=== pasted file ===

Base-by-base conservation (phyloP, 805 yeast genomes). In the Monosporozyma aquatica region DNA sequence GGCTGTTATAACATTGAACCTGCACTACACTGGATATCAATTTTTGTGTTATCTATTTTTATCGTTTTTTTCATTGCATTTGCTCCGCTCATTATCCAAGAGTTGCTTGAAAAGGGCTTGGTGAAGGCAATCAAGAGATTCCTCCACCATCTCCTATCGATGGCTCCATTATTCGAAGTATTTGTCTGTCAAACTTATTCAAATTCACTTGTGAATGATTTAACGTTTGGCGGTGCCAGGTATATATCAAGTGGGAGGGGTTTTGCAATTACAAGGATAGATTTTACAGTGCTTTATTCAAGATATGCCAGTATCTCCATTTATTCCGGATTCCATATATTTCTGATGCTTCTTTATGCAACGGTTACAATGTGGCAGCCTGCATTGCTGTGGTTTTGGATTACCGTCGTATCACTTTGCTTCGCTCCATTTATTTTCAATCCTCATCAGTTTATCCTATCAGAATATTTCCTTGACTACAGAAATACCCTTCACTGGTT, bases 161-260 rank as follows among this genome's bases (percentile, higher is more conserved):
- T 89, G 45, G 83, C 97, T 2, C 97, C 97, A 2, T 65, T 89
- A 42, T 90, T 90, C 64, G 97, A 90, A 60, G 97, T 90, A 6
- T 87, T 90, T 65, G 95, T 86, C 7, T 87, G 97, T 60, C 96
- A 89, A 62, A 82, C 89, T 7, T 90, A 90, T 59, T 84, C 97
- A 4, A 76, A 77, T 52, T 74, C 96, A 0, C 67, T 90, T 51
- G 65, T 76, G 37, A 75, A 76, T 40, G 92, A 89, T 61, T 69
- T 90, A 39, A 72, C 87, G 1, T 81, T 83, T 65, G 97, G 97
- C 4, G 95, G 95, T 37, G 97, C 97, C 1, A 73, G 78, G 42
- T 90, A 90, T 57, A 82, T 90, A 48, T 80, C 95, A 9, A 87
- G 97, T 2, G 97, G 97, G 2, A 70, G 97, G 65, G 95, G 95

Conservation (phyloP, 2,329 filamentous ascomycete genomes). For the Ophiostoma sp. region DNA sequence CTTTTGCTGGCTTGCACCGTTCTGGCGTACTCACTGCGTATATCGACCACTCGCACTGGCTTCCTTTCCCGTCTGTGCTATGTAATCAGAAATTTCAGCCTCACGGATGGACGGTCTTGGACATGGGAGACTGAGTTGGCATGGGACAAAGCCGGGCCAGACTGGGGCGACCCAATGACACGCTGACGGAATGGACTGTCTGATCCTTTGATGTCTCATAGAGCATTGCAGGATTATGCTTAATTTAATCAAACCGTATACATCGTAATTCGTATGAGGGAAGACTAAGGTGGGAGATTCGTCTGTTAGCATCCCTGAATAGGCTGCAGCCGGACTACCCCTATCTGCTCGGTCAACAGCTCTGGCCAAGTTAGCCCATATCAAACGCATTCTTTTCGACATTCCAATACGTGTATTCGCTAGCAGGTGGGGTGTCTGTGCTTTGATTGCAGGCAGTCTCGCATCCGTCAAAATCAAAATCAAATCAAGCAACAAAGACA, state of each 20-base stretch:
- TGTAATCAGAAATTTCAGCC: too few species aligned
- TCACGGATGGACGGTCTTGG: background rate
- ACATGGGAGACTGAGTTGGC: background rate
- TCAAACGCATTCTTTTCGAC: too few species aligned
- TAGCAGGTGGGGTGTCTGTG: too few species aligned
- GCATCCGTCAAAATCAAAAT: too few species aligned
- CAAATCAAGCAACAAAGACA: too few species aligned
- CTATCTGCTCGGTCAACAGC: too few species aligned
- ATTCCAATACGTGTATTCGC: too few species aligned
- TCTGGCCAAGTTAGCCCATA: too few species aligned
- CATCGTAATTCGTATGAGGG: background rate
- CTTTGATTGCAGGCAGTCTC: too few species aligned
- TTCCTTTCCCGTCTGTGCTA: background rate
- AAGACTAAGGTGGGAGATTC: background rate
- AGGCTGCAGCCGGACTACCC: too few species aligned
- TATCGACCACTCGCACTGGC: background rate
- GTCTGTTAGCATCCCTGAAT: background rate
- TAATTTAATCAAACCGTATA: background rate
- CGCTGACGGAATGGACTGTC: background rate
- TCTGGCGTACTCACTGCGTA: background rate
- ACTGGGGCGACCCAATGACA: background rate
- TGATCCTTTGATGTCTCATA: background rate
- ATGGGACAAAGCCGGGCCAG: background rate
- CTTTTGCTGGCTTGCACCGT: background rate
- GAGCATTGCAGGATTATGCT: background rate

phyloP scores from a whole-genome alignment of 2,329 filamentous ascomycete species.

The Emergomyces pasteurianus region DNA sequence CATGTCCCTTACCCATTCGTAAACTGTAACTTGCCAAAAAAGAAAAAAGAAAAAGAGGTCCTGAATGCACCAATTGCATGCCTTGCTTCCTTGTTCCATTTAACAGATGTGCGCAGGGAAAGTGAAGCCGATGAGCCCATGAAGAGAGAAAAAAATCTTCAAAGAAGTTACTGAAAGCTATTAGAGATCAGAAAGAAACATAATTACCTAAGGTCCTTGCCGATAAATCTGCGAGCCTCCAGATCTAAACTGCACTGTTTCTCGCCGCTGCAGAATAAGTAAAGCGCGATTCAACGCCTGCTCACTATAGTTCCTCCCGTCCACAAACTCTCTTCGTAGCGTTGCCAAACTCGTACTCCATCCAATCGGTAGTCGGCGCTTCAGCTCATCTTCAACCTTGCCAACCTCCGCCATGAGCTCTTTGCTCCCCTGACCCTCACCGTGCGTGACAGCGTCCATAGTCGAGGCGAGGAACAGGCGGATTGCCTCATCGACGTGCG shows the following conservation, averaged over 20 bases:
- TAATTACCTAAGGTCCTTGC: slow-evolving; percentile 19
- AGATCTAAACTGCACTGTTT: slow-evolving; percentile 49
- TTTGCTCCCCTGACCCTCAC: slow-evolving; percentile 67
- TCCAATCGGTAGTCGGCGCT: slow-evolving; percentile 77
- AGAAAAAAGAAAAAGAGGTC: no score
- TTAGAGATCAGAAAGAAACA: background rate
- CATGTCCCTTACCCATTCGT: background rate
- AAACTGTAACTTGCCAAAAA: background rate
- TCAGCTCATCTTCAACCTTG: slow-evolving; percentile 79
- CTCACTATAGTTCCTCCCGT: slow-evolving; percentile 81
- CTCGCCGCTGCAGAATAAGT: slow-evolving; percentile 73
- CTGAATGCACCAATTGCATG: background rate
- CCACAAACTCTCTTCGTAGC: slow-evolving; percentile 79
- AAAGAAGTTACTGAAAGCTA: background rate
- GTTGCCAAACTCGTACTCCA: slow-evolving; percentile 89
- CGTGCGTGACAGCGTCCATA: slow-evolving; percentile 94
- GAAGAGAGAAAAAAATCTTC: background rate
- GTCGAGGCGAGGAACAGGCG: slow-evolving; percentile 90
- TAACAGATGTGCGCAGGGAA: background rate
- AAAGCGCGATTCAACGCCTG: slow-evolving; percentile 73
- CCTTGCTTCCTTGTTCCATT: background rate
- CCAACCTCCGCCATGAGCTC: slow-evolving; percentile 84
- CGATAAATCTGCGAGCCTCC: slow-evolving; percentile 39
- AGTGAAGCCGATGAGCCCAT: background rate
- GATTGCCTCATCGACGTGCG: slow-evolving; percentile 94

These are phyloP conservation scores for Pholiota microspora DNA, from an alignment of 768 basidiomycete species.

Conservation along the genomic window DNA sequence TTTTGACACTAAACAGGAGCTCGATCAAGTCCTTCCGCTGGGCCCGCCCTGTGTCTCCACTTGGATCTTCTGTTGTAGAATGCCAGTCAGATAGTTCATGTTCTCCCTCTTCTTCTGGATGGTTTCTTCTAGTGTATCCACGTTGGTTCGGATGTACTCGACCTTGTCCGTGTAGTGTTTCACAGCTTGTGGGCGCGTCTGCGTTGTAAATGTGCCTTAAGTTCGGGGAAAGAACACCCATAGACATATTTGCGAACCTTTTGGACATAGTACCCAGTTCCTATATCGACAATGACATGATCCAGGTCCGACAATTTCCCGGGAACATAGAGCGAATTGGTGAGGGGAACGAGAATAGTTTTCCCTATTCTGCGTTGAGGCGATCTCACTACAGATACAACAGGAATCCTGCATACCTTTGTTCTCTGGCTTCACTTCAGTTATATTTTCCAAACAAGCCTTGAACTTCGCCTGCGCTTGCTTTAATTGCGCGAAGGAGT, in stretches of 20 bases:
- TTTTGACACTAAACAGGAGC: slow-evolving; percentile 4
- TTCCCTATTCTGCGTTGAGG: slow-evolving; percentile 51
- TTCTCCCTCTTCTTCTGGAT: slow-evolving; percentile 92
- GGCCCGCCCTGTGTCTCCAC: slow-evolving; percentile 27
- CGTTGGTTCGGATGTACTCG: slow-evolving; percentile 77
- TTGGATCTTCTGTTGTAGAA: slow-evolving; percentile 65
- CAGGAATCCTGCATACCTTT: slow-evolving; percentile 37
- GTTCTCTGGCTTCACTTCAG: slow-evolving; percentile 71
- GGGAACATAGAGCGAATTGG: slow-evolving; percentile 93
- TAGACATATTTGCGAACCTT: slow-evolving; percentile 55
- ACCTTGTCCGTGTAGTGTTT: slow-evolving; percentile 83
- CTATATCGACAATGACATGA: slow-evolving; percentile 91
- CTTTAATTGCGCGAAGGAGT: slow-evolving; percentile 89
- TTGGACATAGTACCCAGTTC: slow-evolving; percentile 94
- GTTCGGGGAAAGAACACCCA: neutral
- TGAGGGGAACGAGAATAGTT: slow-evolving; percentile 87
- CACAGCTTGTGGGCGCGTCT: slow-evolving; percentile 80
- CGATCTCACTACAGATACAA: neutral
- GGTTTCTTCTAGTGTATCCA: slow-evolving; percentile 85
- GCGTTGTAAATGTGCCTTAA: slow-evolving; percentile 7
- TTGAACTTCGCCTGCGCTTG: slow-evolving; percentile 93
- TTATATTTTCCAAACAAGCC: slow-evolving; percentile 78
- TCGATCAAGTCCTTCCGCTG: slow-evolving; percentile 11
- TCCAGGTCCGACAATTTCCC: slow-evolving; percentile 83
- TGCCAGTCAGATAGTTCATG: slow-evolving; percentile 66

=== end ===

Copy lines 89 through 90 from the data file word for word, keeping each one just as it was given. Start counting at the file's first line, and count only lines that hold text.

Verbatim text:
- TCGATCAAGTCCTTCCGCTG: slow-evolving; percentile 11
- TCCAGGTCCGACAATTTCCC: slow-evolving; percentile 83